Arbroath appointed Moore in the summer and they have recruited a manager who has experienced the harsh realities of life in the past year.
The 49-year-old had enjoyed success as manager of Stirling Albion and gave that up – as well as his job as a lecturer at Cumbernauld College – to become the manager of Morton in the summer of 2010.
Moore’s Morton pushed Partick Thistle hard in the Premiership race in season 2012-13, coming up just short. However, by the end of the year Morton were bottom of the Championship, Moore was out of work and struggling to come to terms with the sudden death of his older brother Steven.
Moore said: “From the time my brother died in September until I left Morton I had a difficult home life. I have to praise my wife for sticking by me and for my kids for being patient with me. I tried to keep being my usual bubbly self in public but I was taking problems home with me. I was always a grumpy wee guy when a team lost but this was worse as I would lock myself in a room.
“Kim and I have been together since we were 14 and that was our worst time together. However, I now realise that getting sacked from Morton probably saved my marriage. It gave us some relief and I had time to reflect on life.”
Moore went from elation to despair in the space of a few hours, after winning at Celtic in the Scottish League Cup, then finding out his sibling Steven died suddenly in Turkey.
He vowed to carry on and now realises he was pushing himself too hard. “I don’t think it affected my football that badly but I perhaps should not have gone to the Dundee game immediately afterwards and the Cowdenbeath game the following week,” Moore said. “I am not going to use that as an excuse for getting beat but at that time things in my life were difficult.”
Life moves on, though, with Moore saying: “My brother’s son got married recently and it would have been great for my brother to be there and do a top table speech and not me. I have also lost two sisters and my parents were at the wedding smiling away. They are both in their 70s and have lost three children so I did not have too far to go for inspiration.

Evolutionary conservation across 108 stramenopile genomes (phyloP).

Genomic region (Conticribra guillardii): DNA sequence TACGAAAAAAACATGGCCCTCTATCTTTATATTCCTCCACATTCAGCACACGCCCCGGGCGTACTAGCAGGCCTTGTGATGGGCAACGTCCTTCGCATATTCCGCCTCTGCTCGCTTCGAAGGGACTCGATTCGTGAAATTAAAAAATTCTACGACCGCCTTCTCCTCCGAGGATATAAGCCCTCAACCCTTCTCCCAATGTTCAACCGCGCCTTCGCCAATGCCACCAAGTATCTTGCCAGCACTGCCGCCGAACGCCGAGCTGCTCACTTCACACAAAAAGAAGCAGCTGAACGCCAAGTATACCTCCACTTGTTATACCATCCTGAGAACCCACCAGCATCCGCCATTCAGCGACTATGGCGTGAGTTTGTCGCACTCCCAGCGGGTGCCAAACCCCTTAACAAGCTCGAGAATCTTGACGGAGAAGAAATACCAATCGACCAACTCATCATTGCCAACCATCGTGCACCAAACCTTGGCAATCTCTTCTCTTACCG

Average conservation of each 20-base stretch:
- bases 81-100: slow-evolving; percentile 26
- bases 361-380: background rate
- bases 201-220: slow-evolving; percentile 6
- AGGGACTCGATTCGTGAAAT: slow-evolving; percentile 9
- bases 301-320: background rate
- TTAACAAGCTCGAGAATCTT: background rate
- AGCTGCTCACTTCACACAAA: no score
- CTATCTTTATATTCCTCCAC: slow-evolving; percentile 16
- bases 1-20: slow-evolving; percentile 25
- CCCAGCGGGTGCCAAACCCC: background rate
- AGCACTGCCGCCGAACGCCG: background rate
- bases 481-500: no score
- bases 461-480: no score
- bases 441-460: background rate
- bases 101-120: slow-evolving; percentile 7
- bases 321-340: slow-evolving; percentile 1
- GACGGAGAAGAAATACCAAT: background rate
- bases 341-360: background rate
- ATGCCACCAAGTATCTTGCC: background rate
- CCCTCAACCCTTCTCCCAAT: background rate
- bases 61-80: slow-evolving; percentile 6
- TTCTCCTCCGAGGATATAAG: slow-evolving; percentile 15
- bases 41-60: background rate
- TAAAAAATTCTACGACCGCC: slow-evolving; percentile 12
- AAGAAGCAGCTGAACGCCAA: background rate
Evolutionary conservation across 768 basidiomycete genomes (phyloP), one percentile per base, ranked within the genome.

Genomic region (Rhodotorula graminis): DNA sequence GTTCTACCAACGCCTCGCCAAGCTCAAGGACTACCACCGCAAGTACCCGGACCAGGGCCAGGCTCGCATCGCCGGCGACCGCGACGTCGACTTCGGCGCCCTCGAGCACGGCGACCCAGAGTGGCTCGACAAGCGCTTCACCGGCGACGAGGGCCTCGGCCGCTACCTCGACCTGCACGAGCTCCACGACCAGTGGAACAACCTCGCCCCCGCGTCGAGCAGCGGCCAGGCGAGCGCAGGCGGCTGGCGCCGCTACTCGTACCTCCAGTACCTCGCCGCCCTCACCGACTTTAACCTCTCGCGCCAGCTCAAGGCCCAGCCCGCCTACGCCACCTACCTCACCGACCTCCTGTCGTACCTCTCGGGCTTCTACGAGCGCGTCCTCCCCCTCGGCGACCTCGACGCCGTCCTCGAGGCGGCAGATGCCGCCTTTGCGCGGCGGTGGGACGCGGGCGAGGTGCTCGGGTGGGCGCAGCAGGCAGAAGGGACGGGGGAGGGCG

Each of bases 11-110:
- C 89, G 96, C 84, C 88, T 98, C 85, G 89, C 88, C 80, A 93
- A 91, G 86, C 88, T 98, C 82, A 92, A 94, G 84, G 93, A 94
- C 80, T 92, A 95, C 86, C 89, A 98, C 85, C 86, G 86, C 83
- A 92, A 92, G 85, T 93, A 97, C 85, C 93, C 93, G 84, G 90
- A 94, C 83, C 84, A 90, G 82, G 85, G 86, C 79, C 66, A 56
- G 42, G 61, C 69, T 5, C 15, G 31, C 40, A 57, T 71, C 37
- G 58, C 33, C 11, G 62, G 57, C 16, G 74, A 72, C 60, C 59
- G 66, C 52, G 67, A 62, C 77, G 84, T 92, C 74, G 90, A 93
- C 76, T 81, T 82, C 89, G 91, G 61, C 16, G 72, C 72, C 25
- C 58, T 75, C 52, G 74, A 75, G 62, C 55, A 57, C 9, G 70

“Life is life. Things are sent to test you. How you come out at the other end is what is important.”
Moore sometimes looks backwards though. “For three and a half years Morton was great but the way it ended disappointed me,” he said. “I now know that I should have left last summer as the budget was cut and we would not have been able to challenge for promotion.
“I made errors also as I brought in some foreign boys and it just never gelled. I said that I needed time and the chairman Douglas Rae said I would get time. However, it was only 13 games. Although I accept there were some bad results.
“The fans were shouting for my head and the chairman acted. We parted on good terms as it is a business and he is a businessman.”
Morton paid Moore for the remainder of the season and that allowed him some breathing space and a chance to refocus. “I have to work as I cannot afford not to. That is one of the differences between Steven and me. He put money away and had his place in Turkey whereas after losing our sisters I opted to live life and spend what I have. The way things have worked out I don’t think I will be changing that approach.”
One approach that has changed is Moore’s view of working in football full time. “I don’t think I would go back to full time,” he said. “You can be the top dog one week and then people wanting you out the next.”
Moore was recruited back to Cumbernauld College by Todd Lumsden, who is his assistant at Arbroath.
“Working at the college again was a godsend,” said Moore. “It is a bit of a shock to be working during the day and then going out to football and not coming home until 11pm again. However, I don’t think I could give up what I have now.”